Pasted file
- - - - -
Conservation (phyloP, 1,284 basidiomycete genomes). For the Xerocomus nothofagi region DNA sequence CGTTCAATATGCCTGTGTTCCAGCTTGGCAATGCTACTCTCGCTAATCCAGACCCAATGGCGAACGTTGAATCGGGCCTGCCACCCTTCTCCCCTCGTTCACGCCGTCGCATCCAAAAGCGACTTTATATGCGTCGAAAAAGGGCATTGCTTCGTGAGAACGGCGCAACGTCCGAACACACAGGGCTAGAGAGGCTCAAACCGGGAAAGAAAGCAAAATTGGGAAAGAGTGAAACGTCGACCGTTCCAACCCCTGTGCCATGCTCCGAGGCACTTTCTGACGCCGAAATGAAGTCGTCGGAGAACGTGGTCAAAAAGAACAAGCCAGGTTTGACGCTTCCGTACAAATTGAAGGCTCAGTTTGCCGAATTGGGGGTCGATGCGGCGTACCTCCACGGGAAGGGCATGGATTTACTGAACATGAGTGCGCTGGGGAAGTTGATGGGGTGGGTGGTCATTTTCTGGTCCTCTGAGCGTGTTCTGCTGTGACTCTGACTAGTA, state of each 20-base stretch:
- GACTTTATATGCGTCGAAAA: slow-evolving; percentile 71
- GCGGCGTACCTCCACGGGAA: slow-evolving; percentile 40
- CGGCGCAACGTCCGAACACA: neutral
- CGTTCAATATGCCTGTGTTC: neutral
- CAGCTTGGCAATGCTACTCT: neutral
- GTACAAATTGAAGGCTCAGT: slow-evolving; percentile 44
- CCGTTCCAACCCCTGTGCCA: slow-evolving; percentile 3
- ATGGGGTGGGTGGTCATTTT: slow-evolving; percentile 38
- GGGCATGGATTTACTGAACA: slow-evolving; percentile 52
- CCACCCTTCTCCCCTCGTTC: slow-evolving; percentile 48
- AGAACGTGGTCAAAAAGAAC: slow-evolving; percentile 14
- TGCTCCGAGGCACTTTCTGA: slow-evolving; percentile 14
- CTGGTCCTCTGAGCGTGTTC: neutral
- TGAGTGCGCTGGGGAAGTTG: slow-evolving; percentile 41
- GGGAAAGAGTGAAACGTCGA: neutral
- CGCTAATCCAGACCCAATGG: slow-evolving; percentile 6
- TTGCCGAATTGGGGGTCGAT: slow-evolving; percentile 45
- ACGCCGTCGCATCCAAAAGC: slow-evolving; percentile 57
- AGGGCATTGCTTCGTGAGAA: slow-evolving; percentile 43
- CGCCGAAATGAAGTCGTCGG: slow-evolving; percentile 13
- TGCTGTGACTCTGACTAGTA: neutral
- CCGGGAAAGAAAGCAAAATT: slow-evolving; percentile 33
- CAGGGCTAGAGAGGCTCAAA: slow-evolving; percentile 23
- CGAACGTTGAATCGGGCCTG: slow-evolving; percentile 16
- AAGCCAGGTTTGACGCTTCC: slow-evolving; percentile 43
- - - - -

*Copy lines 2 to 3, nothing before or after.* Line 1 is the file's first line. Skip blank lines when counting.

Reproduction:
- GACTTTATATGCGTCGAAAA: slow-evolving; percentile 71
- GCGGCGTACCTCCACGGGAA: slow-evolving; percentile 40